Ever since restaurants started to reopen after the virus confinement period, I have mainly been revisiting old favourites to see how they are faring after some three months of enforced closure.
Everyone has been very positive, even offering their old regulars some nice bargains. The Japanese Quinta Avenida dropped the price of their menú del día by €3 (to €14.90) without cutting corners and Casa Gallega included fillet steak and suprêmes of John Dory on their €15.50 menu.
El Viejo y el Mar, the best value-for-money Galician place I know of, has been worse hit than others. The dining room is small and to maintain their amazing low prices they need to pack in the customers — which they did for lunch and dinner five days a week.
But with the new post-virus seating regulations they’re now limited to 21 diners. They also have no bar service and for the moment are open only for lunch. They are trying to squeeze in two sittings, the first one from 12.30pm to 2.15pm. That means you can have an early lunch which is sometimes very suitable.
The dishes are exactly the same as before and one gets extremely generous helpings of classic Galician regional plates, with everything very nicely cooked.
The meal got off to an incredible start with a dish I’ve never had before at this restaurant: small squid known as chipirones that were grilled and then presented as in the picture: the chipirones round the edge of the plate and their chopped tentacles piled in the centre atop slices of delicious Galician potatoes.
This dish was sheer perfection in every way: even the slices of boiled potatoes, which are grown in Galicia, were impeccable. And look at the price — €10.50 makes this dish an absolute bargain. Little wonder I awarded it a 10-rating.
These chipirones, which are caught mainly in the north, are at their best in July and August so now is the time to have them — before they grow and become ordinary calamares. Not that there’s anything wrong with ordinary calamares.
We also ordered rabas de calamar because they are always so delicious.They are strips of the flesh of a calamar de pota, a large one that measures some 60cms in length. Being such large members of the calamar family you wouldn’t be surprise if their flesh was a bit tough, but it’s always butter soft.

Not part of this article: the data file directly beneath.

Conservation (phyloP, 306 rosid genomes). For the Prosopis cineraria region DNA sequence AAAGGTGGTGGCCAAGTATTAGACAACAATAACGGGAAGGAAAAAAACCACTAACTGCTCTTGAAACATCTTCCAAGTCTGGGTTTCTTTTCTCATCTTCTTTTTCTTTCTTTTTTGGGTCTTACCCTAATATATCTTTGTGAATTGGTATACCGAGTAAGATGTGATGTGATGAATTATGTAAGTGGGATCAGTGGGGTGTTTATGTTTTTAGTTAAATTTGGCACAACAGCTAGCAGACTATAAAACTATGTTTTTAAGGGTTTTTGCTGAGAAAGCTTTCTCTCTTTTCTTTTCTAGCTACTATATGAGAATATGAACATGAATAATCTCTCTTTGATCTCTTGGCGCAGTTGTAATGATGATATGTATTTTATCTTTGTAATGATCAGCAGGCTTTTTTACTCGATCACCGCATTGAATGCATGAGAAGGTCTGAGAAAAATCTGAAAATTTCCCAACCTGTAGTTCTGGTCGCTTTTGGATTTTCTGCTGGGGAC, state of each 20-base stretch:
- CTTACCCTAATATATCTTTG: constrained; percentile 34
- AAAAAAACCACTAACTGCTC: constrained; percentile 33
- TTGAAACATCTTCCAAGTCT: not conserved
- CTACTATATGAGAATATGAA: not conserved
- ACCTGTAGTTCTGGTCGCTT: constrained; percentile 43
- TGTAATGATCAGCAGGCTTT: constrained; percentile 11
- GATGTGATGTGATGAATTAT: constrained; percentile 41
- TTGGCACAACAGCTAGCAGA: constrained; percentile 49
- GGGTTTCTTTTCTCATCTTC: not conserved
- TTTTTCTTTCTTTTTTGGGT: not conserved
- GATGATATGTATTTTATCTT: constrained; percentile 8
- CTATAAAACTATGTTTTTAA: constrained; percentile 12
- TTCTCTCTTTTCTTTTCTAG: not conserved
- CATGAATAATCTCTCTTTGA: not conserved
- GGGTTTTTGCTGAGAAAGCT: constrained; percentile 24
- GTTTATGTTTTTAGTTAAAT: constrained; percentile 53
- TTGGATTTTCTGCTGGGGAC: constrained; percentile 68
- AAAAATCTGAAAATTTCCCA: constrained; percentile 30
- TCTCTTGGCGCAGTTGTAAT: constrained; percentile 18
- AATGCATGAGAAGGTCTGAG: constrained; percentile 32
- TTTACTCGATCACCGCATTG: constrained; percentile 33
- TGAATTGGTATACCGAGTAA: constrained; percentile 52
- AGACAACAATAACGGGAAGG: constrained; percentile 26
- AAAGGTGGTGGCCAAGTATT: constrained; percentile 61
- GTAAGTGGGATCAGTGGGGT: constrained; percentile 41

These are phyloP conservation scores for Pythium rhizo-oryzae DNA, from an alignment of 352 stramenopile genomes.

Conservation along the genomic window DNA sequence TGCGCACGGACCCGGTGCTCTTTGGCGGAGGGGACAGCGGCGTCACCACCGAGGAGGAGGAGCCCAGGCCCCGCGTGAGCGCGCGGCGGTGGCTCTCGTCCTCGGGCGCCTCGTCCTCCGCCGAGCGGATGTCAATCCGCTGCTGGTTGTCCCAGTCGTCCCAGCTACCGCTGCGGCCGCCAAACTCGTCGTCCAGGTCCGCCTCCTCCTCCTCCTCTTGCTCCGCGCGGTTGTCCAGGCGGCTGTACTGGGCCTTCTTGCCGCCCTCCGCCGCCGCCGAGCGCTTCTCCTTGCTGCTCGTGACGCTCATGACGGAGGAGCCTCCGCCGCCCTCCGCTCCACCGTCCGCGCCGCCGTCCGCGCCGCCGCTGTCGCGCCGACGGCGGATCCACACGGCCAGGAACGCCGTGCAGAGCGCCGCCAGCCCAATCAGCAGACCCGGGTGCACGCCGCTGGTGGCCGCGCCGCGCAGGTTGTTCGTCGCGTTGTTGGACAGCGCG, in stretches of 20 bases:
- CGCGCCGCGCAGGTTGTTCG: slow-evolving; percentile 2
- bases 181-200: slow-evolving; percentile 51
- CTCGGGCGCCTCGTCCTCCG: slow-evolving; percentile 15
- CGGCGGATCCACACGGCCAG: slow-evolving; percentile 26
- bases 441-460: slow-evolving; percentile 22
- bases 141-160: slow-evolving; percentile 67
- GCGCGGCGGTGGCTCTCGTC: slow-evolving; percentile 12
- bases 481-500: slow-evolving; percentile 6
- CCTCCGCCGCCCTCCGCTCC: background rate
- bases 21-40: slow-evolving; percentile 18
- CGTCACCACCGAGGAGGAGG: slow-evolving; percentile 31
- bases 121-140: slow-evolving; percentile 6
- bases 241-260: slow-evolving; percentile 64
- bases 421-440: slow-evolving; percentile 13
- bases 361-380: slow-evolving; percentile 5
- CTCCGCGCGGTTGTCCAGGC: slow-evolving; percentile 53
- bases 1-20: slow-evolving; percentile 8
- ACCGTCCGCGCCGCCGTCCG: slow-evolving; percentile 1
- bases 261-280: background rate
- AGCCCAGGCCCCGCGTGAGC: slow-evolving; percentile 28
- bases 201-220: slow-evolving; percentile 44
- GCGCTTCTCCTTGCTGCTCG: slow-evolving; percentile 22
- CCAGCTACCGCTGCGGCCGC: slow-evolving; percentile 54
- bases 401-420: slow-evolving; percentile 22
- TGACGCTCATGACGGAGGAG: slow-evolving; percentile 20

Rabas are a speciality in Cantabria. They come in longish strips and the best way to eat them is with your fingers, nibbling off little bits between swigs of whatever you are drinking. The portion is so large it could be shared between four as a starter.
I wouldn’t like the little task of naming Palma’s 10 best restaurants (there are so many excellent places it would be impossible to select only 10) but if I had to do it El Viejo y el Mar would most definitely be there. The tavern ambience is delightful, the Galician dishes are authentic (with fish, shellfish and other products coming from Galicia), cooking standards are extremely high and it is one of only two places at which I have never had a disappointing dish — the other being La Bottega di Michele in Calle Fábrica. Add to that generous portions, amazingly low prices and a surprising number of dishes that have had a 10-rating and it’s easy to see why this place is so popular. As they cannot extend the premises in any way, they have now opened two other nearby restaurants. I’ll be visiting them very soon.
Taberna Gallega El Viejo y el Mar, Calle Aragón 86, Palma. Open from Tuesday to Saturday for lunch only for the moment. They aim to do two sittings, the first one being from, 12.30pm to 2.15pm. We didn’t know that and booked for 1.30pm and left at 3.15pm. Don’t go without a booking: every chair was reserved when I arrived at 1.10pm. Their very short menu has aways been on two black boards and their few Galician wines and prices are on another board beside the bar. On arrival, a waitress took our temperature with a laser device.
Chipirones plancha, €10.50
Rabas de calamar, €8
Gambas plancha, €14.50
4 cañas, €7.60
Total cost with VAT: €40.60
Basically there are two kinds of gambas in restaurants: the fresh ones and the frozen ones. The fresh are always expensive because they’re dear at the market. Most restaurant diners, including connoisseur gourmets, think frozen gambas are simply not worth bothering about.
Yet among the most memorable gambas a la plancha I have ever eaten were frozen ones done by Basque cook Fernando Yarza at his Baserri restaurant.
Fernando did a radio programme on cooking that had a strong humorous content. When he told me the gambas we had just eaten were frozen, I thought this was Fernando the jokester talking. I can tell when gambas are frozen…and Fernando’s were fresh.
Well, he eventually convinced me they were frozen, but were expensive ones that were slowly defrosted and then cooked over a high heat for a short time. It was the only time I had failed to spot frozen gambas.
I can usually identify frozen gambas just by looking at them — it’s the lively pink colour of the shells that is the first (and most reliable) sign that the gambas are fresh. If the flesh is sticking to the shell when you start to eat them, they are almost certainly frozen.
The last time I had gambas at El Viejo y el Mar was with friends Carolyn and Maggie on a Nordic walking visit from Winchester. On that occasion they were very fresh and absolutely scrummy.
But last week the dark reddish colour was enough to tell us they were frozen — but they were the expensive frozen gambas, they were expertly grilled, the flesh separated easily from the shell and they were delicious, just right for a summer’s day.
I discovered something on this visit. I never drizzle lemon juice over dishes like gambas or calamares because the juice is all-invasive and you taste little else. But by puncturing the flesh of half a lemon with a fork you can then rub a gamba or a piece of calamar on the surface and pick up a mere film of juice that gives a lovely tangy touch.